If I have to pick a favorite zombie story--ew--I think it might be Maureen Johnson's "The Children of the Revolution," which includes a celebrity caricature, or Scott Westerfeld's "Inoculata," in which he presents an interesting solution to a zombie "plague."

Truthfully, though, all of these stories are favorites in the sense that I savored the chance to read one--just one--each night. It was a nice little treat at the end of the day. I highly recommend rationing your reading of the Zombies Vs Unicorns stories so they'll last as long as possible.

Tuesday, December 14, 2010

Young Apple Tree, December

We got the news this weekend; Eleanor was accepted to her first choice college, Grinnell College in Iowa, which is about eleven hours away from here by road. She is happy. We are happy, because you want the place your child wants to want her. The other reason we're all happy, of course, is that this means she only has to apply to the one college. She only had to take the SAT once. We made only one last-minute run to the post office. Now, as Ron says, all we have to do is figure out how to pay.

Her joy at finding out she had been accepted (on their website; prospective students no longer have to wait for the fat or thin letter) made me think of a poem I was given a copy of years ago, by a person I knew for one quarter at the commuter college; her name was Ellen. She thought I'd like Gail Mazur's "Young Apple Tree, December" in December of 1999, when it was first published in The Atlantic. I did, but I like it even better now because of the way I'm feeling about my first child going so far away:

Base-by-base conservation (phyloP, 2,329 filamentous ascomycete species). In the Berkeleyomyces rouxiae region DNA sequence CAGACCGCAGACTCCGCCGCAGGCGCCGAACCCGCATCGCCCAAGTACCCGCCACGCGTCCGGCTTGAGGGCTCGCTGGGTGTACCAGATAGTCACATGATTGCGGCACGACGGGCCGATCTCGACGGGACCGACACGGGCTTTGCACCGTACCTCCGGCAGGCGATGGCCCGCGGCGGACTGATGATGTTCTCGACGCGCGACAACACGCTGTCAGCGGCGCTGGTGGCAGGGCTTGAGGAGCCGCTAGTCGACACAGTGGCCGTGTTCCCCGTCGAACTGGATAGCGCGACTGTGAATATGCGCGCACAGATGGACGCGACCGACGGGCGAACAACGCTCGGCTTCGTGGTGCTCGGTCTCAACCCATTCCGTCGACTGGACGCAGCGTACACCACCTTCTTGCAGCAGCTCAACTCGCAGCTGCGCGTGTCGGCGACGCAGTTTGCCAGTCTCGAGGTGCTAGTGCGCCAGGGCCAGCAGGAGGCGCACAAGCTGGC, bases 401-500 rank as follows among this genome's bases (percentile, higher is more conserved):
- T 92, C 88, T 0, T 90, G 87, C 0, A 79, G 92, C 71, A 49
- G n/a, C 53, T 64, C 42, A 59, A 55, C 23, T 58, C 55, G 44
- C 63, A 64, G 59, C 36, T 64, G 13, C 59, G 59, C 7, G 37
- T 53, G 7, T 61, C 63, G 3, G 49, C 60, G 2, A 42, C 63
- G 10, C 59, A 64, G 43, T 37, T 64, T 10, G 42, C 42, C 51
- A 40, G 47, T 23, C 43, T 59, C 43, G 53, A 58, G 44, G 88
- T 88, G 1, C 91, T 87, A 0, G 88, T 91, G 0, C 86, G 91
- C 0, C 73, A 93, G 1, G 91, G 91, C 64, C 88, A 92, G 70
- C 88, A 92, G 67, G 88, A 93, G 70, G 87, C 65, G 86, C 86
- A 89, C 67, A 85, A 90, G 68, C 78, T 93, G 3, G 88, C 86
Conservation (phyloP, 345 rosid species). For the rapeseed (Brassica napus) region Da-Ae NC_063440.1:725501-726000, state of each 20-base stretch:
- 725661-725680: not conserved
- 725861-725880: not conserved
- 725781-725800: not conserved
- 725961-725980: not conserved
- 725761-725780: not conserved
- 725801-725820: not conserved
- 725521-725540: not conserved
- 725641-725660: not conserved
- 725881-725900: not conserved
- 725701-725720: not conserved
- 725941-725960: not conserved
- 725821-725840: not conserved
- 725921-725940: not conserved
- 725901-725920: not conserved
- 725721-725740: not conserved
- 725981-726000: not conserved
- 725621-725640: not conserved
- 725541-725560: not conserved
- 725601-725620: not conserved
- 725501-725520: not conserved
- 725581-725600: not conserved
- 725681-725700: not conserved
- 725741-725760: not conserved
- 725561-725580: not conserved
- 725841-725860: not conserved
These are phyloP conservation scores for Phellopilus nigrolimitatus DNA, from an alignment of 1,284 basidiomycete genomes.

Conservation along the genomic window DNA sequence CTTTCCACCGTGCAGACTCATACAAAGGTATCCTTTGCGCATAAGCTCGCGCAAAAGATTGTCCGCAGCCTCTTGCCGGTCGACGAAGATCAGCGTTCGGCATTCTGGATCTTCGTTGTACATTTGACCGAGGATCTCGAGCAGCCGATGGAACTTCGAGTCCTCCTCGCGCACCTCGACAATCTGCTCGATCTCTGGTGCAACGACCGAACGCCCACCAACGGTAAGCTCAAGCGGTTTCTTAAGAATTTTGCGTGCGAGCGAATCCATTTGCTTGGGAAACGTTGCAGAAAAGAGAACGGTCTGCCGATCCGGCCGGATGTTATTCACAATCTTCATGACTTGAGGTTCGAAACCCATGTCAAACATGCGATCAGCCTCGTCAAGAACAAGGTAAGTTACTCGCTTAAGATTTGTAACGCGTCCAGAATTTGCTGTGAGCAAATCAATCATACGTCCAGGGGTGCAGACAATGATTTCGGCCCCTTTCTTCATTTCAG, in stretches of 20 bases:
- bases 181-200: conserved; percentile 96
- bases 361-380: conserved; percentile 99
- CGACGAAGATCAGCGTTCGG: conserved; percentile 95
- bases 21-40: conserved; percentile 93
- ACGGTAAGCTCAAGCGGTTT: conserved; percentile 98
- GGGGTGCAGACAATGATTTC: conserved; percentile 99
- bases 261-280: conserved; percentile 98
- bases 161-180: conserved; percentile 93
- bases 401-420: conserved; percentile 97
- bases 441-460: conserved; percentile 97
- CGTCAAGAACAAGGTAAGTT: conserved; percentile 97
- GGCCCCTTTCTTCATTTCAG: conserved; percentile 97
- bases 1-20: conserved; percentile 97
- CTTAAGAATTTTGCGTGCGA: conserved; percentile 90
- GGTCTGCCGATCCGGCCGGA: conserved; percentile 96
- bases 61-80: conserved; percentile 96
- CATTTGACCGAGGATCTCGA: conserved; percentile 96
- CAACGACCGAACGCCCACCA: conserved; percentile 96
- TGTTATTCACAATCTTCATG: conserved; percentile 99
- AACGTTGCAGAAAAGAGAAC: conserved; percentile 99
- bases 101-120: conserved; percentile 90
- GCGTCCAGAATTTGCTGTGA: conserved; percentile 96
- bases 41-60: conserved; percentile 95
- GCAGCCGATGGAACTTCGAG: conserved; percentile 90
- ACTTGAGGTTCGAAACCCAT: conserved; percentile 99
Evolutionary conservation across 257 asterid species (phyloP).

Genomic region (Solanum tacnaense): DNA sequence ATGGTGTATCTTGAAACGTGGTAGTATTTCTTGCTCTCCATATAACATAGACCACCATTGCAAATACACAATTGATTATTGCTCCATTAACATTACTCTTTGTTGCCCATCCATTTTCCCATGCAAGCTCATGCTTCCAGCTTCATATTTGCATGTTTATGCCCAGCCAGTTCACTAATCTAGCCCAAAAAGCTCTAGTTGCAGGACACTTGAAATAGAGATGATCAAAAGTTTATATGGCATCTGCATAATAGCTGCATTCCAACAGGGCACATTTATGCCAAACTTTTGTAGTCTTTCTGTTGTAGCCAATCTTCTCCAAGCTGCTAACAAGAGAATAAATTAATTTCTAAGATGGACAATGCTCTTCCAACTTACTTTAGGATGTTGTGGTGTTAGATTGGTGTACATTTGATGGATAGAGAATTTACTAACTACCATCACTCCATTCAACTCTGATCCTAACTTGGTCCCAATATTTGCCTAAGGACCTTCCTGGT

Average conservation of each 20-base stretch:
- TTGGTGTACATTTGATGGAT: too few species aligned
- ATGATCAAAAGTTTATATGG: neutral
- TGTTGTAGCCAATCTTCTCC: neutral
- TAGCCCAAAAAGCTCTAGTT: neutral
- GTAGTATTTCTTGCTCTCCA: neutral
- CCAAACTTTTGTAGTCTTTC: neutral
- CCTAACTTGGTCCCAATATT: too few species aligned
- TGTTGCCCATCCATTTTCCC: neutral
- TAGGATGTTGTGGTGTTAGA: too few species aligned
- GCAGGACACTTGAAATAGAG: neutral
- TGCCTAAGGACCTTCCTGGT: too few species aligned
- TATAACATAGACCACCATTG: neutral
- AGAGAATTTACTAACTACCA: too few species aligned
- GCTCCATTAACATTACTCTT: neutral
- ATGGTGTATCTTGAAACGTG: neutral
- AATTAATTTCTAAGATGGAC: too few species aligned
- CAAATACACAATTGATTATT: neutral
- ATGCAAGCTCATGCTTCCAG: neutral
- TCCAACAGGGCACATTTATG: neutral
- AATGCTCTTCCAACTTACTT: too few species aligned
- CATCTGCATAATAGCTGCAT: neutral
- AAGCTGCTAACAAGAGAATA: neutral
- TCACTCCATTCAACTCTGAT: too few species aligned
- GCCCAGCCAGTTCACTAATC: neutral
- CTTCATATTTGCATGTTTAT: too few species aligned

What you want for it you'd want
for a child: that she take hold;
that her roots find home in stony

winter soil; that she take seasons
in stride, seasons that shape and
reshape her; that like a dancer's,

her limbs grow pliant, graceful
and surprising; that she know,
in her branchings, to seek balance;

that she know when to flower, when
to wait for the returns; that she turn
to a giving sun; that she know

fruit as it ripens; that what's lost
to her will be replaced; that early
summer afternoons, a full blossoming

tree, she cast lacy shadows; that change
not frighten her, rather that change
meet her embrace; that remembering

her small history, she find her place
in an orchard; that she be her own
orchard; that she outlast you;

that she prepare for the hungry world
(the fallen world, the loony world)
something shapely, useful, new, delicious.

Most of all, I think I like the line "that change/not frighten her" because that's part of why she made this decision, to find out how well she can manage away from everything familiar. But I do believe she can "take hold" in the place she's chosen.

Monday, December 13, 2010

Christmas Remembered

On Saturday night, at a fancy dinner party on campus, I heard someone mention the movie Elf, and I unintentionally derailed a snark attack by leaning forward enthusiastically and exclaiming "oh I love that one!"

Okay, so I'm unironic (I hope those of you who know me are doubled over laughing). I have never been able to act cool and detached for more than about a minute. Seriously, though--what's wrong with being enthusiastic about holidays? I'm enthusiastic about Christmas because it's the holiday I grew up with, but invite me to a Hanukah dinner, a Kwanzaa celebration, or a Santa Lucia breakfast, and I'll show up in what I think is appropriate holiday attire, with bells on.